On Saturday morning, over steaming bowls of menudo served in Styrofoam bowls, the members of the Southern California Old Timers gathered within the brick walls of the Maravilla Handball Court in East Los Angeles. This group of mostly older, former prisoners and veteranos from barrios across Southern California had come here not only for their 20th Annual Menudo Breakfast. They were also here to help preserve the handball court, built in the early 1920s, and to honor its history and the memory of Michi Nishiyama and her husband, Tommy Shigeru, the Japanese-American couple who ran the place and the adjacent grocery store for decades.
The court on Mednik Avenue served as an unofficial recreation center, gathering place, gambling hall and, at times, refuge not only for members of the Maravilla Handball Club but for nearby residents and members of the Lomita Mara and other gangs.
"The attraction was the game plus the people," said Ronnie Villegas, 59, who grew up in the housing project across Mednik Avenue. "It was a safe place to come from the projects and from the police. It was a shelter. They [cops] would look in the door but wouldn't come in."
When word came down that Maravilla Handball Court might be sold, some former and current residents decided to try and save the wedge-shaped community landmark, said Amanda Perez, founder of the Maravilla Historical Society.
"It was built by homies and the community brick-by-brick."
The newly formed Maravilla Historical Society, which recently leased the shuttered court and store, has a long way to go before it raises enough money to purchase and restore the property. But Perez and others say the handball court remains one of the enduring and most visible landmarks in an area where many older buildings have been demolished over a decades long effort to revive the Maravilla section of East Los Angeles next to Monterey Park. Handball teams from other Los Angeles barrios traveled here for tournaments. "There are many good stories here," said Perez. "We want to preserve it as a landmark so our children remember our history."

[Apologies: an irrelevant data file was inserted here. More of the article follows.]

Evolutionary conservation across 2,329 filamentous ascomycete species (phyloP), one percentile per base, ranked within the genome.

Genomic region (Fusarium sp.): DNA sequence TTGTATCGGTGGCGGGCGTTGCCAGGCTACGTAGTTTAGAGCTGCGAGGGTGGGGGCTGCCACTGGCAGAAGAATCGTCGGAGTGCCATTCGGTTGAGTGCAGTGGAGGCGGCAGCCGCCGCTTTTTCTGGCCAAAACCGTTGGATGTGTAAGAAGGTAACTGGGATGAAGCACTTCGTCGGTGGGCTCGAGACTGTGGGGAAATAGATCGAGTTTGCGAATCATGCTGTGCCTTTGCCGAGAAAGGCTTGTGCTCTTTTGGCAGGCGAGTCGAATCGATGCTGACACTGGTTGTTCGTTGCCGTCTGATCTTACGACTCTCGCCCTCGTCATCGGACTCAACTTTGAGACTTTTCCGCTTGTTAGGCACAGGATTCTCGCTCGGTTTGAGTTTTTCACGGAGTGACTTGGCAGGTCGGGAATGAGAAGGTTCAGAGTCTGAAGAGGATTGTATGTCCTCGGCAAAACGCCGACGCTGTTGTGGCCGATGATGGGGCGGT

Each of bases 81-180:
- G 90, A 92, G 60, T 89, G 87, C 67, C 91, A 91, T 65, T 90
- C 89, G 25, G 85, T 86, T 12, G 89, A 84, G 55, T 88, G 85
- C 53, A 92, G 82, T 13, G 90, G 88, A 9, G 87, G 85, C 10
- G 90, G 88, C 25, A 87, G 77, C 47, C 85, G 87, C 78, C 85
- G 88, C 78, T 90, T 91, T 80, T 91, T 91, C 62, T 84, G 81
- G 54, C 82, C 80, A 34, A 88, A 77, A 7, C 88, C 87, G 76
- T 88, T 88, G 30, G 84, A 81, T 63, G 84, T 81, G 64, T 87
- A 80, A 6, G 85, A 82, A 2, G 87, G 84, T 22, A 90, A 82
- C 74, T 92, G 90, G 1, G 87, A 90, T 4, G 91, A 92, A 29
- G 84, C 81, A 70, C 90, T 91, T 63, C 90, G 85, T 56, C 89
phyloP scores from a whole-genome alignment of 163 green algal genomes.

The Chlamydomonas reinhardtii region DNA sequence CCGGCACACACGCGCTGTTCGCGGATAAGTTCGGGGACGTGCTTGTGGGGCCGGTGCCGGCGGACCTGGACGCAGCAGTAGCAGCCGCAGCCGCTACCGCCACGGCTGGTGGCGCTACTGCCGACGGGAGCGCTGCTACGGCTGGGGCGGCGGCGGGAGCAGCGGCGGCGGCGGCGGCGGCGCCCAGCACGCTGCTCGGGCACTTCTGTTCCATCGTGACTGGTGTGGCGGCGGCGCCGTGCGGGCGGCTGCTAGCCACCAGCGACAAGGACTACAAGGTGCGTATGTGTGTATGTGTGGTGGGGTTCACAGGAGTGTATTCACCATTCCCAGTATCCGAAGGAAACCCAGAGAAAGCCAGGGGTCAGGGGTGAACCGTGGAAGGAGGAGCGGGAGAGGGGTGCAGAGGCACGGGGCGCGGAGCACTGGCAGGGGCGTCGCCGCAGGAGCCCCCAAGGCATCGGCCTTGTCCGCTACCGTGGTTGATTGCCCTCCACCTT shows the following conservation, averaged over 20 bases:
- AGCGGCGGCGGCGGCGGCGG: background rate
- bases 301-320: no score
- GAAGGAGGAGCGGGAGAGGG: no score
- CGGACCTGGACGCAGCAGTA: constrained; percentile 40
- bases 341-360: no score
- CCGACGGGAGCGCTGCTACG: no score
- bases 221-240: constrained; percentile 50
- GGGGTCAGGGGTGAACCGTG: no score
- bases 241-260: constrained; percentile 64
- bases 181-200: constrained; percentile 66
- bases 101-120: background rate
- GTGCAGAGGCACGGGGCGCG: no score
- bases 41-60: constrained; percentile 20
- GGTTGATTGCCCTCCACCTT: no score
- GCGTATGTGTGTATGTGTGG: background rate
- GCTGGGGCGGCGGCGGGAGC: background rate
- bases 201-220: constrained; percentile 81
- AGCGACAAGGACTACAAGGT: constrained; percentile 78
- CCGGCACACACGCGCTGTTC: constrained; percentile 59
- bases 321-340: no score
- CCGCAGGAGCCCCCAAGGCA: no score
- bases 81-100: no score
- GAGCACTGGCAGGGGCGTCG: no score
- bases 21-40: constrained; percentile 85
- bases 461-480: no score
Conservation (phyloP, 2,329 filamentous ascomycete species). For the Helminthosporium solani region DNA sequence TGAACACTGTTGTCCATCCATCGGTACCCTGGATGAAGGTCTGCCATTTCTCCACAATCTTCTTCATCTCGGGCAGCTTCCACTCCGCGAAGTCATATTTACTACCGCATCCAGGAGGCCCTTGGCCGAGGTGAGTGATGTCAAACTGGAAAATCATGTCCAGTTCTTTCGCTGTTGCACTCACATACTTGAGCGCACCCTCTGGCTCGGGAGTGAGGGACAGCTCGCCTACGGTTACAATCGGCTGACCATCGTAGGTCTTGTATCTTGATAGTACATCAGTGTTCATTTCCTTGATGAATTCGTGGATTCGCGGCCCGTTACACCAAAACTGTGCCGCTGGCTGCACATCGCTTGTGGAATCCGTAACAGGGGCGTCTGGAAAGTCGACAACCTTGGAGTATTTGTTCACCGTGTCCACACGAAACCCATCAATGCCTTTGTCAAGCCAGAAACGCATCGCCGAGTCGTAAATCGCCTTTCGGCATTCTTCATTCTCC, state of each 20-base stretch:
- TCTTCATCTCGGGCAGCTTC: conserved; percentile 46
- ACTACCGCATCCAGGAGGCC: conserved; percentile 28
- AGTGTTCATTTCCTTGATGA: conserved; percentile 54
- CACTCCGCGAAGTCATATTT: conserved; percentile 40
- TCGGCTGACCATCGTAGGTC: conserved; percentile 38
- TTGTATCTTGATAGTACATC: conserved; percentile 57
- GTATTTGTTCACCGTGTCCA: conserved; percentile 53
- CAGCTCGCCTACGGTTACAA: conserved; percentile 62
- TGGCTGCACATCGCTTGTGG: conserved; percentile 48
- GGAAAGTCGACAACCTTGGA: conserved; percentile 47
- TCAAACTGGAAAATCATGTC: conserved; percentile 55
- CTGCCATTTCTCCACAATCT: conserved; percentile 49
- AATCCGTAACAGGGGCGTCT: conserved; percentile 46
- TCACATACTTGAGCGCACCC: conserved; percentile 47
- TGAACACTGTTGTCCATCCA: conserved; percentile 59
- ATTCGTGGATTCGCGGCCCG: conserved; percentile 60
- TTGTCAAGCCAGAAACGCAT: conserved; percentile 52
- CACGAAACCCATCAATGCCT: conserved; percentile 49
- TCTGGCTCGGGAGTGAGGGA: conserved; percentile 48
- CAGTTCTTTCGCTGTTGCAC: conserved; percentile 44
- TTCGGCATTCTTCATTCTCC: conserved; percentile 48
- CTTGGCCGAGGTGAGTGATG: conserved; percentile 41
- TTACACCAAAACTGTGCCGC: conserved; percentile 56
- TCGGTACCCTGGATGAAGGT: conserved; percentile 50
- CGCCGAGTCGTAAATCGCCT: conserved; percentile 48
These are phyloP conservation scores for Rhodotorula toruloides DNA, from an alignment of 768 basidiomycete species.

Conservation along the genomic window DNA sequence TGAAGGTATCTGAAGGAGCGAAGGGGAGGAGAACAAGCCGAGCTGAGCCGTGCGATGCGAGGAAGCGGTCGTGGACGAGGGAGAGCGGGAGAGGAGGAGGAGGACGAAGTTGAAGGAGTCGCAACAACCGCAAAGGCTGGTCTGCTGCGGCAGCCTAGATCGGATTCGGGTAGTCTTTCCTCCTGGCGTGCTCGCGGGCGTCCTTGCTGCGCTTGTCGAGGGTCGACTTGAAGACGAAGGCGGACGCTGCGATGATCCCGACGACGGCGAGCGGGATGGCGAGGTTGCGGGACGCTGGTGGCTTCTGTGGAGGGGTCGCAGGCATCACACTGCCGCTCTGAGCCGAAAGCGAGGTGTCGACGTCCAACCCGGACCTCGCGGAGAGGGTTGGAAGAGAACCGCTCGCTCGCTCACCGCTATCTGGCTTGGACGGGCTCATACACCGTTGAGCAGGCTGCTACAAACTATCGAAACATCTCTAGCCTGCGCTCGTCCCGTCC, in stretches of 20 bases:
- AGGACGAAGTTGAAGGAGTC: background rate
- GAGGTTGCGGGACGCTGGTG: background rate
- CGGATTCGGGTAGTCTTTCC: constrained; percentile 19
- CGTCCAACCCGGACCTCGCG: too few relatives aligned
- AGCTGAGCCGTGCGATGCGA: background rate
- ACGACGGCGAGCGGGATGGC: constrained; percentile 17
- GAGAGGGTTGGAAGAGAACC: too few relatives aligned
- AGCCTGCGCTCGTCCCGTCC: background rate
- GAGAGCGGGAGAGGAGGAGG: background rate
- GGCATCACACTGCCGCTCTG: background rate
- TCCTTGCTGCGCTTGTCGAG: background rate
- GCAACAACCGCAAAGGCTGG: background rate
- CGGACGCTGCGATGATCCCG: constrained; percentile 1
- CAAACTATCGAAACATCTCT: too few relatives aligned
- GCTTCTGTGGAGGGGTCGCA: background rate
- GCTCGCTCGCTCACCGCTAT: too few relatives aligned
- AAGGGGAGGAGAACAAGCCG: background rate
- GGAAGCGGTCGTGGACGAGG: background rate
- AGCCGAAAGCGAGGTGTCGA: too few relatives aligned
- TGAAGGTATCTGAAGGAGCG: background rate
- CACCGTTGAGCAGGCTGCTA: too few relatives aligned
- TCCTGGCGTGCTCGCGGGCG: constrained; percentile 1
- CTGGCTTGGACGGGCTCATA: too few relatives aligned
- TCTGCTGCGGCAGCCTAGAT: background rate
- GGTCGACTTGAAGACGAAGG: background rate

But the story of the Maravilla Handball Court involved more than just the Mexican-Americans and Chicanos who slammed a hard black ball against white-washed walls for hours at a time. In this case, the building represents for many the mingling of Latino and Japanese immigrants on the Eastside. The Nishiyamas purchased the court and the adjacent market about 60 years ago, said their son, Thomas. The market was officially known as El Centro Grocery, but most everyone called it Michi's because she seemed to be behind the counter all the time. Her husband, who had lost one arm, often joined the Mexican-American players on the handball court. Michi, Tommy and their children became part of the barrio.
"It used to get crowded here - it would help business at the store," said Thomas Nishiyama, who grew up in the small house behind the market.
While the Maravilla Handball Court did have a reputation as a gang hang out, it also hosted years of community Christmas parties, soap box derbies and Las Vegas trips. But the club and market have been opened only sporadically in recent years following the death of Michi and Tommy.
"That lady was for me was an icon for this community," said Villegas, who now lives in West Covina. "Here is a Japanese lady who gave to a community that was not part of her culture. They loved her. This is our way of thanking her."
Top photo by Rick Morton